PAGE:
A Sponsorship Licence enables a UK based organisation to employ a non-EEA worker or transfer existing employees from a sister organisation overseas to the UK. In order to offer the job to such applicants (sponsorship) an employer will first need to apply to the Home Office for a Sponsorship Licence.
Once the licence has been granted, the employer will become a Licenced Sponsor and will be issued access to a Sponsorship Management System (SMS) using which he will be able to issue a Certificate of Sponsorship (CoS) to the employee and manage other sponsorship related duties. The employee will then be able to use the CoS to apply for a Tier 2 (General) or Tier 2 (ICT) or Tier 5 (Temporary worker) visas from the UK or from his country of origin.
For the employer to successfully receive the Tier 2 Sponsorship licence, he will need to meet a number of legal requirements relevant to the Tier 2 subcategory in which the employee is required, namely, Tier 2 (General), Tier 2 (ICT) or Tier 5 (Temporary Workers). The employer will also need to demonstrate that he meets the applicable legal requirements and has a legitimate business which:
♠ genuinely requires the overseas employee;
♠ cannot fill the position with a EU based employee unless the position is listed on the National Shortage Occupation List;
♠ has a good track record as an individual and or business; and
♠ has the systems in place to effectively manage the employee and his own duties as a sponsor under the immigration regulations.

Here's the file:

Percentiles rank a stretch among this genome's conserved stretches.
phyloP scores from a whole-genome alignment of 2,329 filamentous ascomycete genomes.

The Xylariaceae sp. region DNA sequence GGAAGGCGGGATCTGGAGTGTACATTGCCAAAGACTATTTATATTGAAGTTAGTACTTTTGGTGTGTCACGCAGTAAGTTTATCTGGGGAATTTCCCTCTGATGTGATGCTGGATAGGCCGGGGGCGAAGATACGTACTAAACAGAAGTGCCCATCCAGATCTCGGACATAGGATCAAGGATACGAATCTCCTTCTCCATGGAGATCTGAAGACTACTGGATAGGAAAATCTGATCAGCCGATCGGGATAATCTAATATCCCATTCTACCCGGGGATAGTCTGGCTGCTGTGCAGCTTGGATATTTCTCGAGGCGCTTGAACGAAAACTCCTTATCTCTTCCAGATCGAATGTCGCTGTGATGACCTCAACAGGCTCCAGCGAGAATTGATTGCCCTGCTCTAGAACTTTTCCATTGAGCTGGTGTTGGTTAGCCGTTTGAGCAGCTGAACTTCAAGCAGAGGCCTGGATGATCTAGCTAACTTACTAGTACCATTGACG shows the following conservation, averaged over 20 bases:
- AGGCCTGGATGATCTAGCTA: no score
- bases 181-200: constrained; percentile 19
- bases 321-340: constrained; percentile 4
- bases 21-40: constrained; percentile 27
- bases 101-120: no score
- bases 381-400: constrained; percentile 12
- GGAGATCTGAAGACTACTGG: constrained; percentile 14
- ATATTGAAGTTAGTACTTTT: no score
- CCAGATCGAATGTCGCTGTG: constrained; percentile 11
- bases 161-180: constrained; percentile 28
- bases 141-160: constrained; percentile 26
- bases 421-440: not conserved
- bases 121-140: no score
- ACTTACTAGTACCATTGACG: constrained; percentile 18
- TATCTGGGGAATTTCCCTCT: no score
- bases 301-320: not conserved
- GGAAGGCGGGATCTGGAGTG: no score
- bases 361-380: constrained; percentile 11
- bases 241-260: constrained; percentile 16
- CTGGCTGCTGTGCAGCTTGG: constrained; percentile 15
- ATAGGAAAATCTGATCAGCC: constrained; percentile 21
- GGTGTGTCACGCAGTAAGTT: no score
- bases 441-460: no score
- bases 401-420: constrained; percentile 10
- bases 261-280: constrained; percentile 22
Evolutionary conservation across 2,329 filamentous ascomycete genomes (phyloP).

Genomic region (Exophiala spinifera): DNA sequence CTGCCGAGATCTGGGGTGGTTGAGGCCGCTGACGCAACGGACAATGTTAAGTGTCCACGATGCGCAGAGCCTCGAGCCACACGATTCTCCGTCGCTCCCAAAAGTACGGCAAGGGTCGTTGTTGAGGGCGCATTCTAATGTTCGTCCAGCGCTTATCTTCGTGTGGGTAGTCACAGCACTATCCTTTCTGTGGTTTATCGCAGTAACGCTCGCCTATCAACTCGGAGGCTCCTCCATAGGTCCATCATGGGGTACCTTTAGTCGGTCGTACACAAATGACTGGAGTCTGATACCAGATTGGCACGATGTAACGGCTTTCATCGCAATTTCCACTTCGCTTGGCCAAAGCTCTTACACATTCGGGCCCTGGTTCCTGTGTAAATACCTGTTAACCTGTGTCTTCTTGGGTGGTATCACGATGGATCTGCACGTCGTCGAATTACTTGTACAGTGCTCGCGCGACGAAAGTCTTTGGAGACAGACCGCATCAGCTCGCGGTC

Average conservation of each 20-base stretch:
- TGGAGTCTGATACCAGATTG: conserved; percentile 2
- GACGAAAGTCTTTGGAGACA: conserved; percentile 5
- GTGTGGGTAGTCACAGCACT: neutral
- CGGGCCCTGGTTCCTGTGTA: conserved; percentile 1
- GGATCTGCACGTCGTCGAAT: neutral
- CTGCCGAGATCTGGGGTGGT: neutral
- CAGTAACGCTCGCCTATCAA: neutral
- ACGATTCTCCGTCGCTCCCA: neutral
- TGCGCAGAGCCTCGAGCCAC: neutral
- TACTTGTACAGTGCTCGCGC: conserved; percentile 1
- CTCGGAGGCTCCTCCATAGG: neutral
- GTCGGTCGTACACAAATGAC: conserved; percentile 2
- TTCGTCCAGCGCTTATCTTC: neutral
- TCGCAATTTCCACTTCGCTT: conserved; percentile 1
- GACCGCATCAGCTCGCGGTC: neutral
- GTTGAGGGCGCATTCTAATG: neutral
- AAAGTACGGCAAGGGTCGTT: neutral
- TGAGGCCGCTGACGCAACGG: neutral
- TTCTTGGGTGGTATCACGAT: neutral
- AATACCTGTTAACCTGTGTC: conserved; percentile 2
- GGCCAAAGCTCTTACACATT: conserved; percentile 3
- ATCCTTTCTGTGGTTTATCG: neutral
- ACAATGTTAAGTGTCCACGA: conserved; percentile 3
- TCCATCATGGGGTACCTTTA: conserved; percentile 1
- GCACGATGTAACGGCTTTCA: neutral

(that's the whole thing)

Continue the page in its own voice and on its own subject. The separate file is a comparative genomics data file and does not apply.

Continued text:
A Tier 2 Sponsor has a number of reporting and record keeping with regards to the employee being sponsored and the sponsorship licence.
Keeping records of the applicant’s passport, biometric residence permit and contact details in addition to other key information.
The Home Office must be informed of:
♦ Non-attendance of the employee after arrival in the UK;
♦ Absence of more than 10 working days, without the sponsor’s permission;
♦ Employee’s resignation or dismissal;
♦ Expiration or revocation of any professional or regulatory registration enabling migrant to work in the UK;
♦ If the Sponsor no longer being the sponsor for any reason , for instance, migrant switching into another visa;
♦ Any significant changes in the migrant’s circumstances, for instance, change of job or salary etc.
♦ Any breach of conditions of leave;
♦ Engagement in any criminal activity.
There are civil penalty for employers who employ illegal migrant workers as a result of negligent recruitment and unlicenced employment practices. It is also a criminal offence for those employers who knowingly employ migrant workers without a sponsor licence or valid visa. Such employers can be subjected to two year prison sentence and/or a very high fine.
We are authorised by the Office of Immigration Services Commissioner to provide legal advice and representation services to employers with regards to Tier 2 & 5 Sponsor Licence application and compliance.
We specialise exclusively in immigration regulations and charge affordable fixed fees – delivering value far beyond what general legal practices may offer. Contact our offices in Central London or Birmingham today for quality legal advice and representation to increase your prospects of success.
A large number of Sponsor License applications get refused simply because the applicants fail to understand and comply with the underlying legal requirements.
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